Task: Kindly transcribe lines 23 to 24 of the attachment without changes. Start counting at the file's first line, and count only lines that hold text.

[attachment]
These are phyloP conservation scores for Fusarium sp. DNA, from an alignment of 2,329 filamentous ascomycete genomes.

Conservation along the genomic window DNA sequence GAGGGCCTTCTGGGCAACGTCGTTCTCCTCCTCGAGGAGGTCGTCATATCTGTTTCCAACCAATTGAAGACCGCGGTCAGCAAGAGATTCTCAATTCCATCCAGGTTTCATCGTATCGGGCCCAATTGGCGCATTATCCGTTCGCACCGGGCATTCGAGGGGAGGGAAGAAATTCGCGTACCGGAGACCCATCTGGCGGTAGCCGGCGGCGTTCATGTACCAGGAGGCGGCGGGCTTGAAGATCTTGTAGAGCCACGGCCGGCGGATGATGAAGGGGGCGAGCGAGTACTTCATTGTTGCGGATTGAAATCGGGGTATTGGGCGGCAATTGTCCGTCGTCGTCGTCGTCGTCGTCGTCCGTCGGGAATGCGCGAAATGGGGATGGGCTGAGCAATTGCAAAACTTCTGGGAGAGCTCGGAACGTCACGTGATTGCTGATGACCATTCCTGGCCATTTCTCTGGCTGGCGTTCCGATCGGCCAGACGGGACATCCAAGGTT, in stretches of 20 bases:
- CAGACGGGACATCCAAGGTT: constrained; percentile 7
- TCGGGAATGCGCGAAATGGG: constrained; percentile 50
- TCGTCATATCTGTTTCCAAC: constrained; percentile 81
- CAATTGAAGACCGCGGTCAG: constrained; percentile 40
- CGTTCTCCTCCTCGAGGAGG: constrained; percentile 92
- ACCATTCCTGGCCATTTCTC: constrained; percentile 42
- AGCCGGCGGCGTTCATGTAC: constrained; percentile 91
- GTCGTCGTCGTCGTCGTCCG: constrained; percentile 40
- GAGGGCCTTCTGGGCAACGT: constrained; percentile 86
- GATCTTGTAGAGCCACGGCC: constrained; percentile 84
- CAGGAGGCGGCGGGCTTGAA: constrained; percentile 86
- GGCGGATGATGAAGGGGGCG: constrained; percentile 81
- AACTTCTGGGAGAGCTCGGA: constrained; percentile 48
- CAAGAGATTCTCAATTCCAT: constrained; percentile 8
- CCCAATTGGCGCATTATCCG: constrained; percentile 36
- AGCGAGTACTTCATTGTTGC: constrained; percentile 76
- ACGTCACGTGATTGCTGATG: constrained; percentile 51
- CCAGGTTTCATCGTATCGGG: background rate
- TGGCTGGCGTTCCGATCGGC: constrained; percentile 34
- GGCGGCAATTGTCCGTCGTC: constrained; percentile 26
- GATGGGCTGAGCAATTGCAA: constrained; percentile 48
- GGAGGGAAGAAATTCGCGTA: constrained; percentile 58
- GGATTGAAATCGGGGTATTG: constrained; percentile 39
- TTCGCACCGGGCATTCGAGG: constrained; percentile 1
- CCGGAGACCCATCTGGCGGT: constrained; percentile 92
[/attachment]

- GATGGGCTGAGCAATTGCAA: constrained; percentile 48
- GGAGGGAAGAAATTCGCGTA: constrained; percentile 58